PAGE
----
The end of Drynuary—that post-holiday liver cleanse supposedly practiced by one in seven Americans—offers the chance of renewal and the opportunity to ask ourselves the big question: What am I going to drink next?
Perhaps you are stuck in a rut, wanting to move on from the vodka sodas you've been downing for the last decade (low in calories, for sure, but boring as hell). Or maybe you realized it's no longer freshman year and it's time to move past the Long Island Iced Tea. Or maybe you are a novice when it comes to the bar—willing to try anything but completely aimless. You might order an Espresso Martini followed by a rum and Coke and cap the night off with a Bloody Mary. (These people really do exist.)
My own drinking has evolved, from the Tom Collins (yes, when I was a freshman) to the whiskey and soda to the vodka soda until I eventually discovered the classics: the Old Fashioned, the Manhattan, and the love of my life, the Martini, preferably Plymouth gin up with olives. But certainly there are other fine quaffs to be had.
In short, we could all use some guidance, and Pour Me Another: 250 Ways to Find Your Favorite Drink is just the guide we need. Author J.M. Hirsch opens with a premise: "Start with what you know. Discover what you love." Divided into chapters by spirit—gin, vodka, whiskey, rum, and agave (meaning tequila and mezcal)—the book offers an array of recipes along with interrelated suggestions. "The result is an almost Socratic exploration" of the spirits, "all grounded in history." He calls his book a "choose your own cocktail adventure."
For instance, if you like a refreshing gin and tonic, check out the Bee's Knees on page 52. Being fond of the Manhattan, I turned to page 180 and made a similarly sweet and spicy Vieux Carré. Fans of the Margarita should give the Daiquiri on page 183 a try—that would be a real Daiquiri and not the frozen kind, which can be found on page 203.
Indeed, Hirsch is no bar snob. Pour Me Another features recipes for the Frozen Strawberry Daiquiri, Whiskey Sour, and even the Long Island Iced Tea, which he calls "the trash can of cocktails." He does aim for more refined iterations of these drinks. His Sex on the Beach, for example, "ditches the peach schnapps, because, well, I'm not 18."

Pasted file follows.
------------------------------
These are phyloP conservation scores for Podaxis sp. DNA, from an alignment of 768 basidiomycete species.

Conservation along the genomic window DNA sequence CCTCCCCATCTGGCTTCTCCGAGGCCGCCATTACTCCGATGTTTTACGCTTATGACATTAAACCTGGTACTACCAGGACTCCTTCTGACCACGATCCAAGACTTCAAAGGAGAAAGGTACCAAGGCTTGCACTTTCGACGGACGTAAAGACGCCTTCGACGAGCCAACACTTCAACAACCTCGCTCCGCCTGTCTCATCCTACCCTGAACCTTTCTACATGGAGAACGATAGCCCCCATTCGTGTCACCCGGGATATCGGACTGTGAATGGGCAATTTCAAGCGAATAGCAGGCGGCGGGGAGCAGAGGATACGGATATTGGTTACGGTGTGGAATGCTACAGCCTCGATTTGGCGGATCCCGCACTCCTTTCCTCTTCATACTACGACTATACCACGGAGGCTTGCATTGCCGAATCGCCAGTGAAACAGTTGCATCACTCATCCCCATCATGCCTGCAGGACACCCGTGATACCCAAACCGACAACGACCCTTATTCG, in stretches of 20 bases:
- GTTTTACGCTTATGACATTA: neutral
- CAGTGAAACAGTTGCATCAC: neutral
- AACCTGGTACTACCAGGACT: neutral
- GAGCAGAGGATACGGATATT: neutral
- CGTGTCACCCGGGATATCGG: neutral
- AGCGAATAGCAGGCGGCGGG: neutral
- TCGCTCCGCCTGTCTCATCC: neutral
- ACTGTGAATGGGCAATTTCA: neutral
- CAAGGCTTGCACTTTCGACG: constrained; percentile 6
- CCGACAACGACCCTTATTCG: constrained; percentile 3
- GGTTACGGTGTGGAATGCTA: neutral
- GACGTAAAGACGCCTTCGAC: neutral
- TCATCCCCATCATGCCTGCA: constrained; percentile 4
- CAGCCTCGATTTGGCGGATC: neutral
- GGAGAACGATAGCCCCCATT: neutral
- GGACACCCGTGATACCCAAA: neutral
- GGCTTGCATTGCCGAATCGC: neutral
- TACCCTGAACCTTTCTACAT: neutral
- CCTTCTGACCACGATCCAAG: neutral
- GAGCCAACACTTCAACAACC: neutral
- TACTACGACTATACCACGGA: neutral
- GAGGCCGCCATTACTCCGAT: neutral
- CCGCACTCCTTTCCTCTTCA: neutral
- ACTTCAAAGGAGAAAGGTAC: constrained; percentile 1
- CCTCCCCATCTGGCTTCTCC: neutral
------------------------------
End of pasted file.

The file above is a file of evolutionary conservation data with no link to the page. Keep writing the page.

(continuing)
Pour Me Another is filled with such funny asides. The gin-based Old Pal "has had more costume changes than Liberace." (Hirsch, a James Beard Award winner, is the editorial director of Milk Street.) It also contains some fairly obscure drinks, such as the Crimean Cup à la Marmora, named for an Italian general. But unlike the Italian Army, this rum-cognac concoction is a winner.
Of course to make the most of this book, readers should have the essentials—Hirsch devotes the last chapter to the necessary bar ware. Aside from the basic spirits, it's also useful to have sweet and dry vermouths, simple syrup (easy to make), Bénédictine, absinthe, and orange liqueur (e.g., Grand Marnier or Cointreau). Most of these are easy to find at your liquor store, but others may be harder to come by (Yellow Chartreuse, Falernum, celery bitters).
To be sure, Hirsch has his quirks. He likes adding a few granules of salt into the mix, even in a Cuba Libré and Espresso Martini. He suggests using coconut water instead of cream of coconut in a White Russian. Likewise he replaces the coconut cream in a Piña Colada with coconut milk to avoid the "cloying weight of so much sugar." But sometimes all we want is a boozy milkshake.
You may also find some of the recipes to be too involved. The Fog Cutter, to name one, includes white rum, aged rum, orange juice, orgeat syrup, gin, cognac, dry sherry, pisco, agave syrup, pineapple juice, Angostura bitters, a few granules of salt, a sprig of mint, and a cherry. Not that we should blame Hirsch—the drink was invented by Trader Vic Bergeron in the 1940s, just prior to the Tiki craze. (I imagine most bartenders today have no idea how to make a Fog Cutter. If they did, they'd probably kill you for ordering it.)
I do admire Hirsch's willingness to go bold: His gin and tonic ratio is practically 1:1. Likewise, his French 75 isn't a splash of gin into the champagne but 2:3.
My favorite recipe in this book is The Journalist, invented by Harry MacElhone in the 1920s: In a cocktail shaker, combine 2 ounces gin, 1/2 ounce dry vermouth, 1/2 ounce sweet vermouth, 1/2 ounce orange liqueur, dash of lemon juice, dash of Angostura bitters, shake with ice, strain into a coupe. "Be warned," Hirsch writes, "this one is a silent killer." As a journalist, I had to fact-check this for myself. And since I don't like working with fractions, I doubled the measurements and made two batches. Verdict: It is a silent killer.
Potency aside, it's just fun to make cocktails—a lab experiment in which you get to drink the potion—and Pour Me Another is a fun book and worthy addition to your shelf. (My copy sits alongside Gary Regan's The Joy of Mixology, Kingsley Amis's Everyday Drinking, David Embury's The Fine Art of Mixing Drinks, and a history of vodka.)
Pour Me Another: 250 Ways to Find Your Favorite Drink
by J.M. Hirsch
Voracious, 303 pp., $27